The Birmingham City Council on Tuesday morning used a loophole in Alabama’s open meetings law to go into a “closed door executive session” and approve spending $275,000 on Democrat lobbyists to help the city land the 2016 Democratic National Convention.
Perhaps most notably, the Council approved spending $150,000 of taxpayer resources on The Podesta Group, which is led by Tony Podesta, a Democratic strategist with close ties to the Obama administration. His brother, John, serves as Counselor to President Obama in the White House, where his duties include “overseeing climate change and energy policy.”
There was strong pushback from the Birmingham media when documents were leaked showing the Council’s plan, not so much because of the size of the expenditure, but because city leaders were trying to do it behind a veil of secrecy. Officials said their reason was that a public debate about hiring the lobbyists could be damaging to the city’s bid to land the DNC.
Kwani Dickerson Carson, an aide to Birmingham Mayor William Bell, took to Facebook to respond to the criticism the mayor and city council were receiving.
“I tell you… some people are SO Anti-Birmingham and claim to be ‘journalists’ that they would intentionally attempt to derail any strategic opportunities we have to market OUR city… the same CITY they work in, write about and HATE,” she wrote. “There are so many FABULOUS things Mayor Bell and TEAM BELL are doing to write about…these pathetic excuses for ‘stories’ are kinda like cutting off your nose to spite your face… New levels, same devils.”
But the flood of attention the Council’s process received caused another detail to be mostly overlooked: at the time the Birmingham City Council was approving the lobbying expenditure, Democratic Party insiders were already saying the city was essentially out of the running.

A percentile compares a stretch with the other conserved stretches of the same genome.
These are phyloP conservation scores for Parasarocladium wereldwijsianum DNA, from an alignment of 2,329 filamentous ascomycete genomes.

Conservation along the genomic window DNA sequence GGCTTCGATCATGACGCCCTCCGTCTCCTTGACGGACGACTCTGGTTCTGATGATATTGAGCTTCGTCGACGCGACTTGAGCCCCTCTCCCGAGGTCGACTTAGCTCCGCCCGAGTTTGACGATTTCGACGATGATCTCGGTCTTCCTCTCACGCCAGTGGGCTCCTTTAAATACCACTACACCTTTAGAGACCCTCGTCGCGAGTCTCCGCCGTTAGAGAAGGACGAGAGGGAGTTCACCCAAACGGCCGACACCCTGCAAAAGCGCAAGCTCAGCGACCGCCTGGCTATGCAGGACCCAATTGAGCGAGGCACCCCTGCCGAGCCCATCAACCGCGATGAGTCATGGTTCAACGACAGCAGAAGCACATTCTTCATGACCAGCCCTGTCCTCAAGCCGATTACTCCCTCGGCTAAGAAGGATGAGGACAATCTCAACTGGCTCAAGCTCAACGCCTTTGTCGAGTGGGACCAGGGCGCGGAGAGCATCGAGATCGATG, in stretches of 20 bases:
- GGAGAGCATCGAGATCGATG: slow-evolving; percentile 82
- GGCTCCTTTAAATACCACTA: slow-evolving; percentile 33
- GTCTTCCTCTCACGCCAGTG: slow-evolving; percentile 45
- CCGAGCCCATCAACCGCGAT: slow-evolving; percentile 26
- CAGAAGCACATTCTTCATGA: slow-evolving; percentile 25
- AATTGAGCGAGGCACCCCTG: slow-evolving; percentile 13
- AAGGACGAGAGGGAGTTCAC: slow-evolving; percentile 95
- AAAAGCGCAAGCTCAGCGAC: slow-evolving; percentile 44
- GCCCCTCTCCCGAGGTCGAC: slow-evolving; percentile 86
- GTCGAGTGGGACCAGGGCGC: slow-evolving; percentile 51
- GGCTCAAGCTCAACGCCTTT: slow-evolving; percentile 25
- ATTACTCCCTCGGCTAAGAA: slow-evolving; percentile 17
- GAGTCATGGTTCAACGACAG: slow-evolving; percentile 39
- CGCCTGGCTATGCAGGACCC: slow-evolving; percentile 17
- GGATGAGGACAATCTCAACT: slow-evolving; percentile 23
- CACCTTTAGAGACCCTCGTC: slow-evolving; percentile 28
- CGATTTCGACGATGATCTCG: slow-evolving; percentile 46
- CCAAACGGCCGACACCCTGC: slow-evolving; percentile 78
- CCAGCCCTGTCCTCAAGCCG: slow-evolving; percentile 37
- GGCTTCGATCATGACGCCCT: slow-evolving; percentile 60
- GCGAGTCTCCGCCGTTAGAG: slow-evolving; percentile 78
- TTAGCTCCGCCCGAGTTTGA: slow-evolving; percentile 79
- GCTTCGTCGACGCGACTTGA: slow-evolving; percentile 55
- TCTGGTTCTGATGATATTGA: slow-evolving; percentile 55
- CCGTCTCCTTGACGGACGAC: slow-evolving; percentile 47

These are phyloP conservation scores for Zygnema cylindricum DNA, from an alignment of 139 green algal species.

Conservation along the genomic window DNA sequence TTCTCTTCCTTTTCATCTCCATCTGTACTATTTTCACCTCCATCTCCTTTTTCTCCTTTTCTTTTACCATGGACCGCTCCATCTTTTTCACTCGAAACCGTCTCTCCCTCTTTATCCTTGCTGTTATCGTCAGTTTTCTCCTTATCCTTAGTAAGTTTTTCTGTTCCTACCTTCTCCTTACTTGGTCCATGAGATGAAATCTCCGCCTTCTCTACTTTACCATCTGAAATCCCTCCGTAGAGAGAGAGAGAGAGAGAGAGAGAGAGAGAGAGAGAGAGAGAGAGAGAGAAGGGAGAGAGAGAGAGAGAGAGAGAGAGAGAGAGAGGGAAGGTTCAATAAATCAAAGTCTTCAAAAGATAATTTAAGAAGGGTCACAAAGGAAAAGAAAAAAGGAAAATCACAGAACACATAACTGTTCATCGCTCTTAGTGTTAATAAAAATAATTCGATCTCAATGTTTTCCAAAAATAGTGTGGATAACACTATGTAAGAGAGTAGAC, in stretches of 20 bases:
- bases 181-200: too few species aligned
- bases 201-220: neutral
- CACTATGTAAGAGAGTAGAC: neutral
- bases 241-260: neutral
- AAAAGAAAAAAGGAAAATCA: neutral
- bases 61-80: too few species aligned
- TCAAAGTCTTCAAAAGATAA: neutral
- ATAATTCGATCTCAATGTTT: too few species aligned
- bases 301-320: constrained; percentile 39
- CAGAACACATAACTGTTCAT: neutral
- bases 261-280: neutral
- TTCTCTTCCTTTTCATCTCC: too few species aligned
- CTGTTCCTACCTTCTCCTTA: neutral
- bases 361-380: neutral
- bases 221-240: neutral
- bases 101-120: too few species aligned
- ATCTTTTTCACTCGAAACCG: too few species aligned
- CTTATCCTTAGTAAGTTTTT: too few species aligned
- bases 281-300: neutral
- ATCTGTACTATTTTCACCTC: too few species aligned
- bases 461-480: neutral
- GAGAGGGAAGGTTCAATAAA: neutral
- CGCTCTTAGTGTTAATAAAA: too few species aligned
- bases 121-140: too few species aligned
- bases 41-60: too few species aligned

According to a New York Daily News report, the DNC has narrowed down its choices to New York City, Philadelphia, and Columbus, Ohio.
The other two cities who submitted bids, Birmingham and Phoenix, had drawbacks that made their bids long shots to begin with, Democrats said. Although they were not specific, Birmingham’s limited number of hotels, subpar convention facilities and poor public transit system have been points of concern.
A Party official was also critical of New York’s bid, even though Bill and Hillary Clinton have thrown their support behind it.
“It doesn’t get you anything,” said the New York Posts’s Democratic Party source. “Why not have it in a swing state — especially if Hillary is the nominee?”
Both Philadelphia and Columbus are in swing states, but Philadelphia is currently believed to be the frontrunner because Republicans are already planning to host their convention in Cleveland, Ohio.
In a Yellowhammer poll that received just under 3,500 responses, 90 percent said they thought the $275,000 expenditure was a “waste of money,” and 86 percent said they did not believe Birmingham has a legitimate chance of landing the convention.
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